These minimal definitions still compete with some more contemporary ones that (bombastically?) elevate the importance of our research and writing. In a (1993) articulation by Edward Said, he celebrated ‘the intellectual as exile and marginal, as amateur, and as the author of a language that tries to speak the truth to power’; in this view the intellectual is ‘someone whose place it is publicly to raise embarrassing questions, to confront orthodoxy and dogma (rather than to produce them), to be someone who cannot easily be co-opted by governments or corporations, and whose raison d’être is to represent all those people and issues that are routinely forgotten or swept under the rug.

In that vein Said cites C Wright Mills, to the effect that ‘If the thinker does not relate himself to the value of truth in political struggle, he cannot responsibly cope with the whole of live experience.’ Taken together these are high demands on the production of publicly engaged knowledge that imply a (self-serving) superiority over the debate and demand a level of consciousness and conscience that few if any people can claim. In a similar spirit David Palumbo-Liu argues that ‘today’s public intellectual is a provocateur who also provides a compelling reason to think differently.’

The romantic notion of public intellectual as heroic tribune is naturally a bit more appealing than the functionalist one of public intellectual as person who talks to media. But it is difficult to accomplish not only because few of us have the qualities of courage and sacrifice that seem to be demanded (I for one do not), but also for some prosaic practical reasons. Emerson warns that ‘Such an attempt, of course, must have difficulty, which no genius could surmount.’ What sorts of difficulties might be involved? Here are a few that I encountered in trying to come up with an account of public memory in Serbia (Warning: they are less exciting than the prospects that Emerson and Said have to offer). (more…)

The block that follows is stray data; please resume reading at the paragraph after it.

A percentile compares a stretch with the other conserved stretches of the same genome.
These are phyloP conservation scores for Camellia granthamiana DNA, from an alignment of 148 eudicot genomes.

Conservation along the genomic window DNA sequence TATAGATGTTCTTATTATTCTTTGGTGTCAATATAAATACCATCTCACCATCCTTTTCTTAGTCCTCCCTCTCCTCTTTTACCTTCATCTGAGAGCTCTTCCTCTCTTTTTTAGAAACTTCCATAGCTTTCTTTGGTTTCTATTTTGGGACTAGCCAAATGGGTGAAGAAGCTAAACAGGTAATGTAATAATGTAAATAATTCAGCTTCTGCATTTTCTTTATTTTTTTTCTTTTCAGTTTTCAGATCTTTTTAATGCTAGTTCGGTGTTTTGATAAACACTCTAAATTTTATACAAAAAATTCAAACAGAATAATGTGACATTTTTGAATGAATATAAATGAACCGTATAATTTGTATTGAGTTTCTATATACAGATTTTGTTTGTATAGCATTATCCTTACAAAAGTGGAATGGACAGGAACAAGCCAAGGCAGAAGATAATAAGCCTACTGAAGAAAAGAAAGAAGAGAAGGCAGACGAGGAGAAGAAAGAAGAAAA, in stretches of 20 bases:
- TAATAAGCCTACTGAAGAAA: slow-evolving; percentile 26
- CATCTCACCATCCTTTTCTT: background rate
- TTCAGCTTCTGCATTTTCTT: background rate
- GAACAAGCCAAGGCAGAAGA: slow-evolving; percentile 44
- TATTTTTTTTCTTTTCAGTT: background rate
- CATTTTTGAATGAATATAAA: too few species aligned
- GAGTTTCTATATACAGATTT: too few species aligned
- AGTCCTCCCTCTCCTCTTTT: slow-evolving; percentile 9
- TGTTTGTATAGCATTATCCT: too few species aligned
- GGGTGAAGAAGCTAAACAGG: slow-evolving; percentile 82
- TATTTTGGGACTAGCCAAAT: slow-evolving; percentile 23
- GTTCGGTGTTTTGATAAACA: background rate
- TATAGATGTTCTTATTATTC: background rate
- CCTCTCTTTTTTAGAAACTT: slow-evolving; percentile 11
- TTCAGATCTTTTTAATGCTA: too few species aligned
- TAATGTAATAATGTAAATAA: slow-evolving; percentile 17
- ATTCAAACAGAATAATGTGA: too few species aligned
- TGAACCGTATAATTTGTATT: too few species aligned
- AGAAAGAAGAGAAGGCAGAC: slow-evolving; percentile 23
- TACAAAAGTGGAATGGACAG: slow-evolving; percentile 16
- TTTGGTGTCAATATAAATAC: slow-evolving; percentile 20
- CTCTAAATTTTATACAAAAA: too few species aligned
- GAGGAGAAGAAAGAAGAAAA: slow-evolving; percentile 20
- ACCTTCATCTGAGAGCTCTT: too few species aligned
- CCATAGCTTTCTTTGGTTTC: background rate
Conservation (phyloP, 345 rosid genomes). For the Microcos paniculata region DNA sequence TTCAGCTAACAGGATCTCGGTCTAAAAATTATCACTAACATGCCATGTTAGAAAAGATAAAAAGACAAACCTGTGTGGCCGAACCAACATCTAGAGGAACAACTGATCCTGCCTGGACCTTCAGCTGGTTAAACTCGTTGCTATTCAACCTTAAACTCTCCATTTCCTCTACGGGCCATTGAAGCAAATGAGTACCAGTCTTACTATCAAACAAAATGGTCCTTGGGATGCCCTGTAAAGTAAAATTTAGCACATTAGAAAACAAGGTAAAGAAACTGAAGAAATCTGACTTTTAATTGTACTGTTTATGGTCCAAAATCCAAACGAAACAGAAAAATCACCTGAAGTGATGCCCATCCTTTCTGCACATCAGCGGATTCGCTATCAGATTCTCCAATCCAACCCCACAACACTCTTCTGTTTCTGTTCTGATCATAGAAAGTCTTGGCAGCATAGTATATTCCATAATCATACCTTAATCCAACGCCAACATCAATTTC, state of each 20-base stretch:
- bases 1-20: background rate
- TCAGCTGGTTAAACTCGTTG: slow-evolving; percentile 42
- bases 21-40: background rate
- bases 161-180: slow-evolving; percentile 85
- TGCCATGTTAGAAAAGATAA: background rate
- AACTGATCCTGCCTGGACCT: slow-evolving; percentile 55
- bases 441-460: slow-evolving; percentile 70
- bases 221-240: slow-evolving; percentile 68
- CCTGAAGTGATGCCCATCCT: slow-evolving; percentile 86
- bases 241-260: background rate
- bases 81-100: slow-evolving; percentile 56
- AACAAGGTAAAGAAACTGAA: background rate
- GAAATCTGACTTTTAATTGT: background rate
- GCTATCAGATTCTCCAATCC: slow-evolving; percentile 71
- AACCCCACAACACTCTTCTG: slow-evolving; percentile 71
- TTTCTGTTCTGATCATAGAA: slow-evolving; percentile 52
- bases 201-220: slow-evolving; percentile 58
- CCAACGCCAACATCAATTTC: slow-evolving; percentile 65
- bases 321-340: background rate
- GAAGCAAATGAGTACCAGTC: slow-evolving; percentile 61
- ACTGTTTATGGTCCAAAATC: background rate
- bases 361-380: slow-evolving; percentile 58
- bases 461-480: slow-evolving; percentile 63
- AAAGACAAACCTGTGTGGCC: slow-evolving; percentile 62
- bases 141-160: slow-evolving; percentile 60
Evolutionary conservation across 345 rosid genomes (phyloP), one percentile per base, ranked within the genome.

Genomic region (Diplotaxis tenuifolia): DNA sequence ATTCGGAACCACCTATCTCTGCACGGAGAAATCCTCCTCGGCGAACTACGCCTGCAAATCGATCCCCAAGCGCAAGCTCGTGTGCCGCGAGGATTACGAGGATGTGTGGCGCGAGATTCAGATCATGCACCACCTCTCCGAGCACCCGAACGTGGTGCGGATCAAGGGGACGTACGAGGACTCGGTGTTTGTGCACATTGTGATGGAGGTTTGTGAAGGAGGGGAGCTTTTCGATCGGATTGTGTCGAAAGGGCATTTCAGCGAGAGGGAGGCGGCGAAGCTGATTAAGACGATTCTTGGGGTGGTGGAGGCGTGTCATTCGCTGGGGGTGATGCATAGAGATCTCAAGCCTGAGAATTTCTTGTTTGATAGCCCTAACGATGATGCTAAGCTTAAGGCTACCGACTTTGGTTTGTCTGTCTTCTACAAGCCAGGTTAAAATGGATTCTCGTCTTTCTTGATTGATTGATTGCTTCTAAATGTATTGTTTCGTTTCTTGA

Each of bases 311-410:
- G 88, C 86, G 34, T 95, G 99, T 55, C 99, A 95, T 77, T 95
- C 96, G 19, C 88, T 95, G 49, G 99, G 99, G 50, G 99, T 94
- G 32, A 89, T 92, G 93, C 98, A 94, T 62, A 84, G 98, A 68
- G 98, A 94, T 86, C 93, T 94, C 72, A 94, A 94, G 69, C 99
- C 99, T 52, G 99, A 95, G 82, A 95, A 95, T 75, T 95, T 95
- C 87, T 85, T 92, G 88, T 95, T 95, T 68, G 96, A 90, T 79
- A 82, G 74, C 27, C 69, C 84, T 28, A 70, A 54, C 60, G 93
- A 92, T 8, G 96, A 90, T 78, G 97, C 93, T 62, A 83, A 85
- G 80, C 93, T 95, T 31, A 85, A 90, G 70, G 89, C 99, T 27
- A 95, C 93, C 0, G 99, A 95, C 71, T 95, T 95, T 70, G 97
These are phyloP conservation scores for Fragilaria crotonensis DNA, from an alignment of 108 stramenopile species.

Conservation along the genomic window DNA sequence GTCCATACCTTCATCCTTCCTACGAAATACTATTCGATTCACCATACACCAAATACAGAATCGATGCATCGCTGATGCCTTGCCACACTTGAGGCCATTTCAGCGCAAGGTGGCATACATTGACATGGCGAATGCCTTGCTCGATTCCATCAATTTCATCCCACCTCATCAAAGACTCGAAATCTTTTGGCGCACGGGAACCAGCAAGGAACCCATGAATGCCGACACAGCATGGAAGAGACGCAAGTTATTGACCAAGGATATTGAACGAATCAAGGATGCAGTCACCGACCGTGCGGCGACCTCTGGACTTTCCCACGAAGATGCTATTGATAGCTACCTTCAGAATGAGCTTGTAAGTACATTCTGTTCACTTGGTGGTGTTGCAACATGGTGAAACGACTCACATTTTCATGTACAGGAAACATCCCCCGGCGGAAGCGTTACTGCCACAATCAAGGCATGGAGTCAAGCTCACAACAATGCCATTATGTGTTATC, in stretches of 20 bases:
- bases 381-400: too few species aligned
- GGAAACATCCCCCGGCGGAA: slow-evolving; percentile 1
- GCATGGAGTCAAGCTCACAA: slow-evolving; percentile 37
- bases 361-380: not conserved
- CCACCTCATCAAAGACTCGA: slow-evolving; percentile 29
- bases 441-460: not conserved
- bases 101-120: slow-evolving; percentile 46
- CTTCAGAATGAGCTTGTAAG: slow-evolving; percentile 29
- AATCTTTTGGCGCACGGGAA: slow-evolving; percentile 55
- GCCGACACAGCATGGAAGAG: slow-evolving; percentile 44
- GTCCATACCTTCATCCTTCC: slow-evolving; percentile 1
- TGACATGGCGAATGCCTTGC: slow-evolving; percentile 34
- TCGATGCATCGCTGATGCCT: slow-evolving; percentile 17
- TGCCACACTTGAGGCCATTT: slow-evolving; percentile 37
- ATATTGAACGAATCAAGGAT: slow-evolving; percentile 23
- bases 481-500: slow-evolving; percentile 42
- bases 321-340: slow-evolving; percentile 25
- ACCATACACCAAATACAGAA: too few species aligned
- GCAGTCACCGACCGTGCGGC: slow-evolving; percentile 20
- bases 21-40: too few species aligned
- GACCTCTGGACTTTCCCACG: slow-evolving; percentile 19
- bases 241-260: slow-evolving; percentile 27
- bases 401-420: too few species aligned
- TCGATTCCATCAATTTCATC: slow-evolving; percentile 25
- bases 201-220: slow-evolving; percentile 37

Curiosities from the Russian Classroom

By Blog Admin, on 11 November 2013

 The British Library holds some rare early Russian grammars and language materials, which offer remarkable insights in culture, publishing practices and language learning, writes Katia Rogatchevskaia.

Cultural history and history of education is a relatively new research trend, so it was not obvious to the previous generations of librarians and curators that future scholars would want to examine textbooks. This type of material is difficult to collect and preserve. Although produced in large quantities and numerous editions, textbooks, like newspapers and ephemera, are not meant to survive. Older foreign textbooks and practical guides for teaching and learning represent an especially precious category of items. What was meant to be cheaply-produced learning material now becomes invaluable for the simple reason that very few copies survive. One of the most treasured works in our collections is Ivan Fedorov‘s  Azbuka, printed in Lviv in 1574, the first printed and dated East Slavonic primer. This is an extremely rare item – there is only one other recorded copy in the world, at Harvard University Library.

Fedorov's primer 2
Fedorov’s Azbuka